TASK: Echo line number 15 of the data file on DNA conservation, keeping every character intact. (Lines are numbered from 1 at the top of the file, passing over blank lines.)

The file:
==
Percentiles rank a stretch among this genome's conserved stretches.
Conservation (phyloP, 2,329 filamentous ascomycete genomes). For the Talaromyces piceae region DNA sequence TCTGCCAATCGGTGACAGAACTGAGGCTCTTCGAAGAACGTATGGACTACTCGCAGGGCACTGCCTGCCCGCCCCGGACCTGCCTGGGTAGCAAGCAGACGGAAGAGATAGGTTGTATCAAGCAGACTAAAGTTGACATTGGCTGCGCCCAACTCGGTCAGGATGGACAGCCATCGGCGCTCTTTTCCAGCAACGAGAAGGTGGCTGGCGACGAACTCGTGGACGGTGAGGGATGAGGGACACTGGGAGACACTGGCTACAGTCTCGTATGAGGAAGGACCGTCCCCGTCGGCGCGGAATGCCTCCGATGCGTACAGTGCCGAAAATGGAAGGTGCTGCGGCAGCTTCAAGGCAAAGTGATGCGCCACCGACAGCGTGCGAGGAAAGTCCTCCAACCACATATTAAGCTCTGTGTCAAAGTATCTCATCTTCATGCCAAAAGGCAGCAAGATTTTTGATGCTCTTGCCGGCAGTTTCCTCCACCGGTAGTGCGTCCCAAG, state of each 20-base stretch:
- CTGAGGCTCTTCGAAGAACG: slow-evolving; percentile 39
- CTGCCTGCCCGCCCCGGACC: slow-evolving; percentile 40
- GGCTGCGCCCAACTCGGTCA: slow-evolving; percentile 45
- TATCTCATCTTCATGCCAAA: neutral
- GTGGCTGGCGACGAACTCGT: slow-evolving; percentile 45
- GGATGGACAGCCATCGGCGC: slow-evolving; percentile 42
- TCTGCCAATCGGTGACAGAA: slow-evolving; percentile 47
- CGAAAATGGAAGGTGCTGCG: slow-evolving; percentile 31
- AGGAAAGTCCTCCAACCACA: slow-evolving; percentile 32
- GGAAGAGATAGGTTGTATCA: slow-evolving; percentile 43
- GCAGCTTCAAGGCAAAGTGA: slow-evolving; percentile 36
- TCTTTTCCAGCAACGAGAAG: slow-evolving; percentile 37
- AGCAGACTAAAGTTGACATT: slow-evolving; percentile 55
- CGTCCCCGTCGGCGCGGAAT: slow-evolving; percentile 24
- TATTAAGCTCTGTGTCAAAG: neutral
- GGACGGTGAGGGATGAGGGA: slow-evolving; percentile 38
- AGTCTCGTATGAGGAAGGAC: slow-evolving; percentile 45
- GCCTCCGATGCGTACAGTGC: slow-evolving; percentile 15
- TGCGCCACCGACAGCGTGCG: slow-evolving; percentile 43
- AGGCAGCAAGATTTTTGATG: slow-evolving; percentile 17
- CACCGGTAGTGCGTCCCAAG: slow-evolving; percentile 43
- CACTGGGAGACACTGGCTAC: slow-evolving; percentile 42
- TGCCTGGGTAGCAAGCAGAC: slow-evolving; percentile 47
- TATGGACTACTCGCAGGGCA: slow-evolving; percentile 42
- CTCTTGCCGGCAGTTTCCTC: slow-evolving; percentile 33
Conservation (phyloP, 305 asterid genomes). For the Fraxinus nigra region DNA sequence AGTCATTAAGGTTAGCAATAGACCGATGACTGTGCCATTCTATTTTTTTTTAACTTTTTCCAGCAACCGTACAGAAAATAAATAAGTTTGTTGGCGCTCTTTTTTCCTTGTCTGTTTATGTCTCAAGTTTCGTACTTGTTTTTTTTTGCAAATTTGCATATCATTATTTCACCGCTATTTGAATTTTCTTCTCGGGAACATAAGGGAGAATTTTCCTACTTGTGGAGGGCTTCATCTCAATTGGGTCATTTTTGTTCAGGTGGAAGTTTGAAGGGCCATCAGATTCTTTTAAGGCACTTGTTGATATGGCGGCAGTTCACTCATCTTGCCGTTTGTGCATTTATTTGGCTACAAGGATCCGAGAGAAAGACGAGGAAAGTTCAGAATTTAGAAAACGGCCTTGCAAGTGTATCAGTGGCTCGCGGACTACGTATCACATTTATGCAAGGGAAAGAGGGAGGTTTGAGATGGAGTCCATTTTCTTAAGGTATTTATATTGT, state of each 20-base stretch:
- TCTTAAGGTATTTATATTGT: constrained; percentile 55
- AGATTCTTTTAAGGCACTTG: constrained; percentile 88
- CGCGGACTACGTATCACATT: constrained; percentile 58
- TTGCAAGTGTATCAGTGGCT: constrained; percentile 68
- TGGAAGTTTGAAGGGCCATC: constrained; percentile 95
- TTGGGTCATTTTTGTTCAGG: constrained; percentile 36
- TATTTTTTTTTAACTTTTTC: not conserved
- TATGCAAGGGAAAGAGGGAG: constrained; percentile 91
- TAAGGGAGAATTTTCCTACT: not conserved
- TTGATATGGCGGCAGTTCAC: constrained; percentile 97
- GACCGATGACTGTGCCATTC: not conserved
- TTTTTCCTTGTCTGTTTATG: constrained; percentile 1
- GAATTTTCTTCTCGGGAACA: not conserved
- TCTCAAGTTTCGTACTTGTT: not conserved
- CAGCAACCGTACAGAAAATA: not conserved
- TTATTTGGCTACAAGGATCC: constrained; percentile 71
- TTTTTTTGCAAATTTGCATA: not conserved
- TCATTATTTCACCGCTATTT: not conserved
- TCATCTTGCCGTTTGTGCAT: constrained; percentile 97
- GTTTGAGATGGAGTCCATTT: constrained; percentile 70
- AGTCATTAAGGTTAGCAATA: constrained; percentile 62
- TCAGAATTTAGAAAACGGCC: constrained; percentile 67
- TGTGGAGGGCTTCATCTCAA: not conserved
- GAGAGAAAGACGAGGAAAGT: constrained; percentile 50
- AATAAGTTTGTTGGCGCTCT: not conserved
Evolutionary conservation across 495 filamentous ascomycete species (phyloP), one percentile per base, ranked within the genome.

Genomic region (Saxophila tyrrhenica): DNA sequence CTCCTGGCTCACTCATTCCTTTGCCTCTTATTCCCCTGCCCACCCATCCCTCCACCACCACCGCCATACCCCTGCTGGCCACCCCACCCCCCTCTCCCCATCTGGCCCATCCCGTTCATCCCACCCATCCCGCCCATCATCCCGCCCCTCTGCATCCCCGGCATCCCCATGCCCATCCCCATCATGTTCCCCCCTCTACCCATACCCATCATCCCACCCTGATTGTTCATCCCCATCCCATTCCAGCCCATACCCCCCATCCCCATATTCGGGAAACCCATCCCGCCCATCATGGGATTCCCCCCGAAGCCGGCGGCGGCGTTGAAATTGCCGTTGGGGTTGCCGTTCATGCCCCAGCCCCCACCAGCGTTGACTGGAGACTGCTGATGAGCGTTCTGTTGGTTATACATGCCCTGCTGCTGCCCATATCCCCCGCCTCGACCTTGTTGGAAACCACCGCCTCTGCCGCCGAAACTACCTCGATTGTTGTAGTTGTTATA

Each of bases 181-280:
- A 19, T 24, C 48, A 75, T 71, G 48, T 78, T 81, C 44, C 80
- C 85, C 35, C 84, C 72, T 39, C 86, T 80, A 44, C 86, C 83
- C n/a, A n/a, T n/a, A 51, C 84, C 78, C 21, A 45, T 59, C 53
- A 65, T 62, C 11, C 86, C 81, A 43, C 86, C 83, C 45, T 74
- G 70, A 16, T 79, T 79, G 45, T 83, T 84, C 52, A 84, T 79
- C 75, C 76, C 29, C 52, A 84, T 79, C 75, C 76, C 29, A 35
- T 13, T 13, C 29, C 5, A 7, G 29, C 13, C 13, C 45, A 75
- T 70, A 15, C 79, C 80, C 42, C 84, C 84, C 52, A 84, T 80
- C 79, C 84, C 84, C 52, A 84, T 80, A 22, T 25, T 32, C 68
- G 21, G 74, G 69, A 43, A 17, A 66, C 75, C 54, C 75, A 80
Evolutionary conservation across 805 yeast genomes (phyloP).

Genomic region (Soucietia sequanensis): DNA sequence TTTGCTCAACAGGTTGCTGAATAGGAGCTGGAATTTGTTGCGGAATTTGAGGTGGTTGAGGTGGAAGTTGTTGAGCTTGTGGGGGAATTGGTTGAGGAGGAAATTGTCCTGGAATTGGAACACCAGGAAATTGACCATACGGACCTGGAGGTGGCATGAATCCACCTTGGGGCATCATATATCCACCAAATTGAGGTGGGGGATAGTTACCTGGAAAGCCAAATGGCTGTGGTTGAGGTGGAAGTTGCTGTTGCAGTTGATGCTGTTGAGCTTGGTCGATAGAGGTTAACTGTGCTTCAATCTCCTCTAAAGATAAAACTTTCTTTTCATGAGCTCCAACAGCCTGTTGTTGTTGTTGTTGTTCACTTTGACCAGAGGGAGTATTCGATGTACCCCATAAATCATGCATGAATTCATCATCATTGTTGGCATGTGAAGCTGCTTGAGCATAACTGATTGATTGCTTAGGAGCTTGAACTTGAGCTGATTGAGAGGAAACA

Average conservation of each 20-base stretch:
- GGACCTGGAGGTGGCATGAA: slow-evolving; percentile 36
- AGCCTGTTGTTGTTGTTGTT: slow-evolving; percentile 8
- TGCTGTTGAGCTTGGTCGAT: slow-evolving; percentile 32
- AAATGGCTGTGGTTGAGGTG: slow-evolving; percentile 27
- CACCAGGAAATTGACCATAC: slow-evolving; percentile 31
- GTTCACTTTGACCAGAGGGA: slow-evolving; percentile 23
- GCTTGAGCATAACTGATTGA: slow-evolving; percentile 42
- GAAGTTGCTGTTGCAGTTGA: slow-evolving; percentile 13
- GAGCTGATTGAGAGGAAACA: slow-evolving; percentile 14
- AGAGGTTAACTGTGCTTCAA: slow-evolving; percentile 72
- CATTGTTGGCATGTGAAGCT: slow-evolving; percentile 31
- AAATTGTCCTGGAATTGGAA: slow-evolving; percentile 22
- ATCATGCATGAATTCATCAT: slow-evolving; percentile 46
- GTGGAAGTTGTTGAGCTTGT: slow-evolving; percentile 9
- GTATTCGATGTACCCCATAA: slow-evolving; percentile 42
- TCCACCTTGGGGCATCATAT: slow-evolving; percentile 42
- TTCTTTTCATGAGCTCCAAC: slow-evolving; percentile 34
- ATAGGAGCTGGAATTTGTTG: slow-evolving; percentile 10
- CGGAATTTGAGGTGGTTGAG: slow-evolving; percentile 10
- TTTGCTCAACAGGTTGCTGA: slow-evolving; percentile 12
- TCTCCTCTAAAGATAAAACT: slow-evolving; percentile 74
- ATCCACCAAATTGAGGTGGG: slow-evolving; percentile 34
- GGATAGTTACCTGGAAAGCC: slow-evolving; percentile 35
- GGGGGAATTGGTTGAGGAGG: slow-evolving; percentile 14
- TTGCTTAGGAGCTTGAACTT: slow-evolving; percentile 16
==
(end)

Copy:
- AGCAGACTAAAGTTGACATT: slow-evolving; percentile 55